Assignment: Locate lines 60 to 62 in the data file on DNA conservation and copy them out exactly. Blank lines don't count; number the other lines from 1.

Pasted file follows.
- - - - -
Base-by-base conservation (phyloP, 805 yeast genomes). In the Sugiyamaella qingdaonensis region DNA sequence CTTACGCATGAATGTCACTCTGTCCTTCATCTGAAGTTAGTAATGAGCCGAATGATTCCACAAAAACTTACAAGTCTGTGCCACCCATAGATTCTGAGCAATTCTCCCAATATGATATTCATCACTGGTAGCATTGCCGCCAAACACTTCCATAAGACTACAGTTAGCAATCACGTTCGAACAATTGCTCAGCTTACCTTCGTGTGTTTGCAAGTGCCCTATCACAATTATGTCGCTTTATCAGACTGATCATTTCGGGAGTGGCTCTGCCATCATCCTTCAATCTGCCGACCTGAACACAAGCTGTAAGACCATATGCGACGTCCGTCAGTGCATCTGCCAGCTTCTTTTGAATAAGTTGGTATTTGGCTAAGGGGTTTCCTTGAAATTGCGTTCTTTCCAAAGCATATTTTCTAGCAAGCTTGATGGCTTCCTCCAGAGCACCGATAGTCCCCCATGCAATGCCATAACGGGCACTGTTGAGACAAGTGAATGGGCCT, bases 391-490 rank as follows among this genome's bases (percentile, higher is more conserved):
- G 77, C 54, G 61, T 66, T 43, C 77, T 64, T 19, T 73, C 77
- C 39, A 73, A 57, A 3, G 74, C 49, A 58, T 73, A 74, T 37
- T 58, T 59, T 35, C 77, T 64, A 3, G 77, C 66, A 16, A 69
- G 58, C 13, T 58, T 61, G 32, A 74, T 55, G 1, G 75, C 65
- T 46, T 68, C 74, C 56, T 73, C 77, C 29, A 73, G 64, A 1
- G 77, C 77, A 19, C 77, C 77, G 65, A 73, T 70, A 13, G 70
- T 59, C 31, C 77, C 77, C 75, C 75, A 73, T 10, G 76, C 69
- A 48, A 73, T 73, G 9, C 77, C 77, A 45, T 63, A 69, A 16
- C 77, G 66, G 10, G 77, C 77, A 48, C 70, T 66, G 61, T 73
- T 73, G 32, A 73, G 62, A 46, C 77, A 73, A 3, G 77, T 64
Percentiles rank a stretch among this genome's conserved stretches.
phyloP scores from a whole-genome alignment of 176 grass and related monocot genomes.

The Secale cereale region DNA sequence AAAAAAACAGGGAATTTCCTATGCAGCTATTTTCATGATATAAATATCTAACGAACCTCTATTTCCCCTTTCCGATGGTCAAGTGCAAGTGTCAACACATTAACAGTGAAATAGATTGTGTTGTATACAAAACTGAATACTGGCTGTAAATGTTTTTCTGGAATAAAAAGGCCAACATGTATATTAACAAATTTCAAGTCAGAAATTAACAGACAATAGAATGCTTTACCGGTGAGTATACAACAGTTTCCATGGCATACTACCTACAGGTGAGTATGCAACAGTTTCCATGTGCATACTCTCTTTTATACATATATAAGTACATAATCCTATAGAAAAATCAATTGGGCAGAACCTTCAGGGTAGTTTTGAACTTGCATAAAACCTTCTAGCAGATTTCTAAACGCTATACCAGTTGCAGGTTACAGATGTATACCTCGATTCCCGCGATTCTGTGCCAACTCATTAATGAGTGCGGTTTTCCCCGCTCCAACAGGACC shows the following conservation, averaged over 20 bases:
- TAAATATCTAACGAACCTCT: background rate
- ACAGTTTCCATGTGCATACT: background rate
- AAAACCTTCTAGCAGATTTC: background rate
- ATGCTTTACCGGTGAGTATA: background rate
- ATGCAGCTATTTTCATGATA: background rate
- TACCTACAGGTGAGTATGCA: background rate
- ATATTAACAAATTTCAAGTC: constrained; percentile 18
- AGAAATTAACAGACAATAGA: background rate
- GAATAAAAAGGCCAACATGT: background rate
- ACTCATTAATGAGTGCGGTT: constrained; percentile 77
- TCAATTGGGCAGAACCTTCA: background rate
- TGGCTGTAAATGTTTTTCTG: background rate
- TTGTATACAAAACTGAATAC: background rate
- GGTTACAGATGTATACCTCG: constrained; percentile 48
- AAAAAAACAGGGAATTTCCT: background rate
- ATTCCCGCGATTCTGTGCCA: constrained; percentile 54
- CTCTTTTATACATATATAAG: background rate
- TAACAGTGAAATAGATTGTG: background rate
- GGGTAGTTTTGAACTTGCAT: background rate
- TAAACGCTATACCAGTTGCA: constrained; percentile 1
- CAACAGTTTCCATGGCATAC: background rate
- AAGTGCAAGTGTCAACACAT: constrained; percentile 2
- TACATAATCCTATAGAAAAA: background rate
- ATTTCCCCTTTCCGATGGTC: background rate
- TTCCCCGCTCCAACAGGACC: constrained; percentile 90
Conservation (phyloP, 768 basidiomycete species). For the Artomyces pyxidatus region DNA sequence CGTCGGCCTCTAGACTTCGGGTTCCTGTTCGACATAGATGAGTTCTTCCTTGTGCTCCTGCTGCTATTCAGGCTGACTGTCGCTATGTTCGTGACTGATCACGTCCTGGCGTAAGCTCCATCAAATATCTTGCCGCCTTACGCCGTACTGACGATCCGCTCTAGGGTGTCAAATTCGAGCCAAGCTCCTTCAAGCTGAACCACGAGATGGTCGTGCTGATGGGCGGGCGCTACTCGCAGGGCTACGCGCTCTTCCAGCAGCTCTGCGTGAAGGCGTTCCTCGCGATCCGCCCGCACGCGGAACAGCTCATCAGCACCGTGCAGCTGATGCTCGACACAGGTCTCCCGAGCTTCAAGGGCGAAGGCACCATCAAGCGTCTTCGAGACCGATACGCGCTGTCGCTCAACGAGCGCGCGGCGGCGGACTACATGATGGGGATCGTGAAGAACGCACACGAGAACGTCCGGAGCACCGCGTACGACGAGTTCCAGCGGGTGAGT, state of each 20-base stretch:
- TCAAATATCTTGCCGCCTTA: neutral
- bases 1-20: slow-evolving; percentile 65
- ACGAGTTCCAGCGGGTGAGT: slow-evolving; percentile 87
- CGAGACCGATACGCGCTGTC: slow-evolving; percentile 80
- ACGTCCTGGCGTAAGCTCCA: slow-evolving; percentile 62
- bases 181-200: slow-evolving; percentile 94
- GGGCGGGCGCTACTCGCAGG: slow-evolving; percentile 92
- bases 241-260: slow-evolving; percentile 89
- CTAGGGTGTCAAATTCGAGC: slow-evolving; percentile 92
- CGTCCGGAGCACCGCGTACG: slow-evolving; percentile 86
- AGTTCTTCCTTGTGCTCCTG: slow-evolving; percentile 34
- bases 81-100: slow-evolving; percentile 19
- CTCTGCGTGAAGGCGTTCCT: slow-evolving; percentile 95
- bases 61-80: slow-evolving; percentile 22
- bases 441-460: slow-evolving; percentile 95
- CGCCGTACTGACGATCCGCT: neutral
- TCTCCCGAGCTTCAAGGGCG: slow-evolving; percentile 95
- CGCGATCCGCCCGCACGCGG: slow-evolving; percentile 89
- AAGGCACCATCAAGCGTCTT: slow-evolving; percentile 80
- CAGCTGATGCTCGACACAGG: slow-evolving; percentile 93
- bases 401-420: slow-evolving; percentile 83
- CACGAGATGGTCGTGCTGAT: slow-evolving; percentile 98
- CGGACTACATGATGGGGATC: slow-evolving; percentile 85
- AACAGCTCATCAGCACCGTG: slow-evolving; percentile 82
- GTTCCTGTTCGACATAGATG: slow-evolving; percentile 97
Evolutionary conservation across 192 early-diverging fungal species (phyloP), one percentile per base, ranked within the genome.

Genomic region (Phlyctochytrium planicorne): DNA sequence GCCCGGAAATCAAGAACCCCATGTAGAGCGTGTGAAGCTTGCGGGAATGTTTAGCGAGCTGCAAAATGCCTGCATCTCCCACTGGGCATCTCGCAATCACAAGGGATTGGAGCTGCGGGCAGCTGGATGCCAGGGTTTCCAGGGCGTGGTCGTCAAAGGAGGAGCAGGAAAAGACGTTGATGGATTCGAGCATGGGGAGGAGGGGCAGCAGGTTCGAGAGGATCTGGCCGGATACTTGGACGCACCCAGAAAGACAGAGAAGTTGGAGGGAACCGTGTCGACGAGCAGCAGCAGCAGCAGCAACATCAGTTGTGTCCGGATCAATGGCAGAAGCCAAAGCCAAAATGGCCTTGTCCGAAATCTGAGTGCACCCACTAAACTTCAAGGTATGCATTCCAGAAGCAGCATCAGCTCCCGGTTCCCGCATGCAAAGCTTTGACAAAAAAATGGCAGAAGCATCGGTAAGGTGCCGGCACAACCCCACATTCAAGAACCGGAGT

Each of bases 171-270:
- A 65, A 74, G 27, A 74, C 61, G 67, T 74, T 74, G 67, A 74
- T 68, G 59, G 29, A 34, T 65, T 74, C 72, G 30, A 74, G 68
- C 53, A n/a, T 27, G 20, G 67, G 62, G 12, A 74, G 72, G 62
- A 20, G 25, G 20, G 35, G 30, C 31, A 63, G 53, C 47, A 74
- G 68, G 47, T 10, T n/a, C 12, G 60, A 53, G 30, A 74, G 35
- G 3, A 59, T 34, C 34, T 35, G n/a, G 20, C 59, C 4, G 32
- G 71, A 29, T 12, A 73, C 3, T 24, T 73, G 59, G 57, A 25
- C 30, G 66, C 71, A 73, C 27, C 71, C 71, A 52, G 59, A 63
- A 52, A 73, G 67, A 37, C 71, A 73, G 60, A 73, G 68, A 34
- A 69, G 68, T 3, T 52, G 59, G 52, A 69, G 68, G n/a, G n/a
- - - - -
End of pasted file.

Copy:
- CAGCTGATGCTCGACACAGG: slow-evolving; percentile 93
- bases 401-420: slow-evolving; percentile 83
- CACGAGATGGTCGTGCTGAT: slow-evolving; percentile 98